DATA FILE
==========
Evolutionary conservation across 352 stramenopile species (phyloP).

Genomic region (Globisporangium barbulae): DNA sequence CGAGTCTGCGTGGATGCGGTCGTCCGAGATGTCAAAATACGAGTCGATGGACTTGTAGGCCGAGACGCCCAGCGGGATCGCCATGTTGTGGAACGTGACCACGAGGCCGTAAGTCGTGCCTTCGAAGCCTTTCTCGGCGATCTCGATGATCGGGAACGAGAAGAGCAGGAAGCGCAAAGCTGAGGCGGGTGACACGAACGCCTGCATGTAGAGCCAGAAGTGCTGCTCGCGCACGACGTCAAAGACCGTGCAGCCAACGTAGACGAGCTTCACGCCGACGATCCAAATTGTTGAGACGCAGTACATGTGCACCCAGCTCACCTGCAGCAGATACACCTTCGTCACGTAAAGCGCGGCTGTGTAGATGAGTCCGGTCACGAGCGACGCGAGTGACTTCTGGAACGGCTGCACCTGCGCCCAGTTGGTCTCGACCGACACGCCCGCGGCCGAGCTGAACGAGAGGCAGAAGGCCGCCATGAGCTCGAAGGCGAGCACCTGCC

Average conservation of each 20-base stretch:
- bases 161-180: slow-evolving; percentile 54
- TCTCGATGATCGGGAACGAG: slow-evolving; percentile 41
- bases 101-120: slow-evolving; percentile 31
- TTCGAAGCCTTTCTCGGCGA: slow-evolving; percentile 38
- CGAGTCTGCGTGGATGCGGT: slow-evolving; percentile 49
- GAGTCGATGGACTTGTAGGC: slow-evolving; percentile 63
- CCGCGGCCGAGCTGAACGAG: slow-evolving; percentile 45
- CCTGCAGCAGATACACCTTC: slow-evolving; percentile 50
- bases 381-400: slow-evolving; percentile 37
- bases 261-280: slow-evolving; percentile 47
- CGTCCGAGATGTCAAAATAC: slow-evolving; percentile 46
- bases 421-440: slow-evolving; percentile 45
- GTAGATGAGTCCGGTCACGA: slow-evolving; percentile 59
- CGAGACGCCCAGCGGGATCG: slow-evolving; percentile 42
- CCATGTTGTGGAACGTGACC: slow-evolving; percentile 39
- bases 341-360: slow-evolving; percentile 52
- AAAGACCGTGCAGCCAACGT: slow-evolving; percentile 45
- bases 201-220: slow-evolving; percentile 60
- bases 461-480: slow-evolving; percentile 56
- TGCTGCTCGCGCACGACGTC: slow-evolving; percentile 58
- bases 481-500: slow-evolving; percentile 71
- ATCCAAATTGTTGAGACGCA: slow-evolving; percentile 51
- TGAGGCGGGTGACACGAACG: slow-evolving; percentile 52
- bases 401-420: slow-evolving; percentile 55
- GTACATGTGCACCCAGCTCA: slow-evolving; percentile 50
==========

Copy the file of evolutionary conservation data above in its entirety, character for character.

Evolutionary conservation across 352 stramenopile species (phyloP).

Genomic region (Globisporangium barbulae): DNA sequence CGAGTCTGCGTGGATGCGGTCGTCCGAGATGTCAAAATACGAGTCGATGGACTTGTAGGCCGAGACGCCCAGCGGGATCGCCATGTTGTGGAACGTGACCACGAGGCCGTAAGTCGTGCCTTCGAAGCCTTTCTCGGCGATCTCGATGATCGGGAACGAGAAGAGCAGGAAGCGCAAAGCTGAGGCGGGTGACACGAACGCCTGCATGTAGAGCCAGAAGTGCTGCTCGCGCACGACGTCAAAGACCGTGCAGCCAACGTAGACGAGCTTCACGCCGACGATCCAAATTGTTGAGACGCAGTACATGTGCACCCAGCTCACCTGCAGCAGATACACCTTCGTCACGTAAAGCGCGGCTGTGTAGATGAGTCCGGTCACGAGCGACGCGAGTGACTTCTGGAACGGCTGCACCTGCGCCCAGTTGGTCTCGACCGACACGCCCGCGGCCGAGCTGAACGAGAGGCAGAAGGCCGCCATGAGCTCGAAGGCGAGCACCTGCC

Average conservation of each 20-base stretch:
- bases 161-180: slow-evolving; percentile 54
- TCTCGATGATCGGGAACGAG: slow-evolving; percentile 41
- bases 101-120: slow-evolving; percentile 31
- TTCGAAGCCTTTCTCGGCGA: slow-evolving; percentile 38
- CGAGTCTGCGTGGATGCGGT: slow-evolving; percentile 49
- GAGTCGATGGACTTGTAGGC: slow-evolving; percentile 63
- CCGCGGCCGAGCTGAACGAG: slow-evolving; percentile 45
- CCTGCAGCAGATACACCTTC: slow-evolving; percentile 50
- bases 381-400: slow-evolving; percentile 37
- bases 261-280: slow-evolving; percentile 47
- CGTCCGAGATGTCAAAATAC: slow-evolving; percentile 46
- bases 421-440: slow-evolving; percentile 45
- GTAGATGAGTCCGGTCACGA: slow-evolving; percentile 59
- CGAGACGCCCAGCGGGATCG: slow-evolving; percentile 42
- CCATGTTGTGGAACGTGACC: slow-evolving; percentile 39
- bases 341-360: slow-evolving; percentile 52
- AAAGACCGTGCAGCCAACGT: slow-evolving; percentile 45
- bases 201-220: slow-evolving; percentile 60
- bases 461-480: slow-evolving; percentile 56
- TGCTGCTCGCGCACGACGTC: slow-evolving; percentile 58
- bases 481-500: slow-evolving; percentile 71
- ATCCAAATTGTTGAGACGCA: slow-evolving; percentile 51
- TGAGGCGGGTGACACGAACG: slow-evolving; percentile 52
- bases 401-420: slow-evolving; percentile 55
- GTACATGTGCACCCAGCTCA: slow-evolving; percentile 50